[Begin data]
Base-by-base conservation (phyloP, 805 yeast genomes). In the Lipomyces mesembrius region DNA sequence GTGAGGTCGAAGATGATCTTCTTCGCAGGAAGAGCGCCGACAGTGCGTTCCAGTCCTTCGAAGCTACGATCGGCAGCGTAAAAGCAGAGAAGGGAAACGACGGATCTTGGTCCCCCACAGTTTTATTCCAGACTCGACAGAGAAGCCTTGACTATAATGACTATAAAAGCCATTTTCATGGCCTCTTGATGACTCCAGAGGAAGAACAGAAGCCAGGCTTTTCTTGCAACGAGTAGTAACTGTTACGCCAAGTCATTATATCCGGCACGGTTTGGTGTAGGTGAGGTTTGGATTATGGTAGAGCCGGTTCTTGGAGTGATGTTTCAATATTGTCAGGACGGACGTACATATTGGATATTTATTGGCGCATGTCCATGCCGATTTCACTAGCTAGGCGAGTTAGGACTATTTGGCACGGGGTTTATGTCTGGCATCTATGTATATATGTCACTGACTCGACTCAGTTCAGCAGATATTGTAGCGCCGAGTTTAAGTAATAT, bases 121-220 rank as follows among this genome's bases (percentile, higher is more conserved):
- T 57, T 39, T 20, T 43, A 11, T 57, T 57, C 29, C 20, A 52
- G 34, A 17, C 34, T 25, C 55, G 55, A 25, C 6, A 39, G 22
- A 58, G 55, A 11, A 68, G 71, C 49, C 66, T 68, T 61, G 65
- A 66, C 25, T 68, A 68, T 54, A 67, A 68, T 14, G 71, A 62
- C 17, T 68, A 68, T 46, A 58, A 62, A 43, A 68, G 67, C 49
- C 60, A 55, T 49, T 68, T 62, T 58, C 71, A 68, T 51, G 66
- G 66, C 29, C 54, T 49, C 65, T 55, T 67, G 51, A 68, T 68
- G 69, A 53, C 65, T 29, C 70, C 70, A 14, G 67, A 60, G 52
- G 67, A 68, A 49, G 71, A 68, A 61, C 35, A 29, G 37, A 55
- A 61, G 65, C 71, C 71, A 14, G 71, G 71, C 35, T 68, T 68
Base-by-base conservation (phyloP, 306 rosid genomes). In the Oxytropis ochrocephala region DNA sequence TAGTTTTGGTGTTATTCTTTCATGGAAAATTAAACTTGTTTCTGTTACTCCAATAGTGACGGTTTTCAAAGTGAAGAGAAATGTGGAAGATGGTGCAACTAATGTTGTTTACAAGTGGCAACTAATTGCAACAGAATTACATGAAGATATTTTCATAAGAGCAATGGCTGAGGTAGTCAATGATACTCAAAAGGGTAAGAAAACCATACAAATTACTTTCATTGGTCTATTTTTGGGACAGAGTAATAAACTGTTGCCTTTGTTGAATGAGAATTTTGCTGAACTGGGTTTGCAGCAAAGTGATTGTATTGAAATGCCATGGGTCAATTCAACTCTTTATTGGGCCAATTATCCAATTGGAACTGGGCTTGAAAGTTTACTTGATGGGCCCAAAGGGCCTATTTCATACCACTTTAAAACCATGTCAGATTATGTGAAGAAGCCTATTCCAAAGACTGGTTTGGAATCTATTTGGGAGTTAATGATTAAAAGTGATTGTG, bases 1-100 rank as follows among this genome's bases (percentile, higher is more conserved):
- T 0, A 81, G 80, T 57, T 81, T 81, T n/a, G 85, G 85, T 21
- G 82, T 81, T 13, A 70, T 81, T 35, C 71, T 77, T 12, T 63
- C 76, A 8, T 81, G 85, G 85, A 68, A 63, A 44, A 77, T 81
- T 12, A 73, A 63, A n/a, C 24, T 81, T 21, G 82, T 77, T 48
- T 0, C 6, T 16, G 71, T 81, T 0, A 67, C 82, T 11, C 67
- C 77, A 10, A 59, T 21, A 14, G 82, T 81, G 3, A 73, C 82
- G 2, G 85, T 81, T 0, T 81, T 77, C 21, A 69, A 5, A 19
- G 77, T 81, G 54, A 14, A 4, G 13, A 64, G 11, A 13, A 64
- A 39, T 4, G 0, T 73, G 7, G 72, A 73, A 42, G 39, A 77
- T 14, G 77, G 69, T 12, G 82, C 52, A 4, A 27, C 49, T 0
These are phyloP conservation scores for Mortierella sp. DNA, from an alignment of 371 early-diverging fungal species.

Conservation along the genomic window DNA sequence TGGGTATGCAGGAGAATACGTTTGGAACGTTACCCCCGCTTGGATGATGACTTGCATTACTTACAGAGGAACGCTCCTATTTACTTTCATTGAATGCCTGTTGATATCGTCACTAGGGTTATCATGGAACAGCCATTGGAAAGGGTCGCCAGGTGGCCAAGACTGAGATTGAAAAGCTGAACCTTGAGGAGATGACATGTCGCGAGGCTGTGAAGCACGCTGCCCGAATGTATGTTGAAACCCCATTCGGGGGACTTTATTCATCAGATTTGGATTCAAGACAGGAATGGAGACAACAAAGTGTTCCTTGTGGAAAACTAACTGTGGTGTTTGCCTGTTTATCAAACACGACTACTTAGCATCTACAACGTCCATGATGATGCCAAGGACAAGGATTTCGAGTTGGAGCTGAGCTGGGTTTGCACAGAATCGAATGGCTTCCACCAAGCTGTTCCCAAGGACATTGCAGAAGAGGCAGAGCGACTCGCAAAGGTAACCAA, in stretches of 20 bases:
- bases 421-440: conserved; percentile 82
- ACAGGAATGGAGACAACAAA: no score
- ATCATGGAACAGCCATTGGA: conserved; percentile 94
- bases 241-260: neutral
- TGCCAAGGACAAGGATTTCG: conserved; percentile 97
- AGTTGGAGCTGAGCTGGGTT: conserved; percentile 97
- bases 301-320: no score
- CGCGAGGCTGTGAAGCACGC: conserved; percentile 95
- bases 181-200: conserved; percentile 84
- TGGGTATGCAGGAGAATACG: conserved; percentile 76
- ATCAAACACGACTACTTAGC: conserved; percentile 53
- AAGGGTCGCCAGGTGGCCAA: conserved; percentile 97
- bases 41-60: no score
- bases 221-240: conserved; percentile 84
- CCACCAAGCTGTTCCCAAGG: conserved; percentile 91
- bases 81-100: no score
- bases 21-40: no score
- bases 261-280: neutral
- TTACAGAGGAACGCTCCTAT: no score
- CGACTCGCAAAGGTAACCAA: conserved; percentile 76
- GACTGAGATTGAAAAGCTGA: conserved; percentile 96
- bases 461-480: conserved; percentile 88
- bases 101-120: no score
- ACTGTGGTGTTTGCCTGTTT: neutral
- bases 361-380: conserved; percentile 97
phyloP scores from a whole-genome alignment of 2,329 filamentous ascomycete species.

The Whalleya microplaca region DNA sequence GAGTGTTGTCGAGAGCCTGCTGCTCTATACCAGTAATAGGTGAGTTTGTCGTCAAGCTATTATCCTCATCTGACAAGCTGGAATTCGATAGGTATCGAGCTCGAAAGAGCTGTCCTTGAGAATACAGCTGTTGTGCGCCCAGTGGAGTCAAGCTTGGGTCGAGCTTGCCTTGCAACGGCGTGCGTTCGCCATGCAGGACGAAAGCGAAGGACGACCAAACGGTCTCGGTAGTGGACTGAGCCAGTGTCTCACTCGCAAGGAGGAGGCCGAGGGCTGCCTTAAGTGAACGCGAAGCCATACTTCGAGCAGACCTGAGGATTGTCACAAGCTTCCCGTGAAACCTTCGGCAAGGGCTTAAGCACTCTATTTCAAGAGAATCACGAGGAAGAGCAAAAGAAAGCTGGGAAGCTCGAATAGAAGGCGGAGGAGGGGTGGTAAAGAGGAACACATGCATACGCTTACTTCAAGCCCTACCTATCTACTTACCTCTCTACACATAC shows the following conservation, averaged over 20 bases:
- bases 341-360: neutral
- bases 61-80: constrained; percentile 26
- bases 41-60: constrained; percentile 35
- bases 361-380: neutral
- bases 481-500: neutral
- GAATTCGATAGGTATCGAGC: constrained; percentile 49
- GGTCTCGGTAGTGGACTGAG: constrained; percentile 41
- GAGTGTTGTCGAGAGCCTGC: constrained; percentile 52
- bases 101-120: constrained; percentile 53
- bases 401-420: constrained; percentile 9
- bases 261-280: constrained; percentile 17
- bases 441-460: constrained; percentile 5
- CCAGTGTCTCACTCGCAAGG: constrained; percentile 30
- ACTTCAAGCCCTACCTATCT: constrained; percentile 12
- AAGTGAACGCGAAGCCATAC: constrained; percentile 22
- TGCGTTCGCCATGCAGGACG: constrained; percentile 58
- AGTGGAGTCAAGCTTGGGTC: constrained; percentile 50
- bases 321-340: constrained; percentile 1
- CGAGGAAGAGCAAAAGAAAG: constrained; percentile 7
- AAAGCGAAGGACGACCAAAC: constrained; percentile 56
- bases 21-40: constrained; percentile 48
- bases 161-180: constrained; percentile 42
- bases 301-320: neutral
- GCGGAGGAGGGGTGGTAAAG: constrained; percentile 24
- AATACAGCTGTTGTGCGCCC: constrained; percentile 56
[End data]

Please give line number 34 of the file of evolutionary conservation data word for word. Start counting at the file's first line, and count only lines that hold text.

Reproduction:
- TGGGTATGCAGGAGAATACG: conserved; percentile 76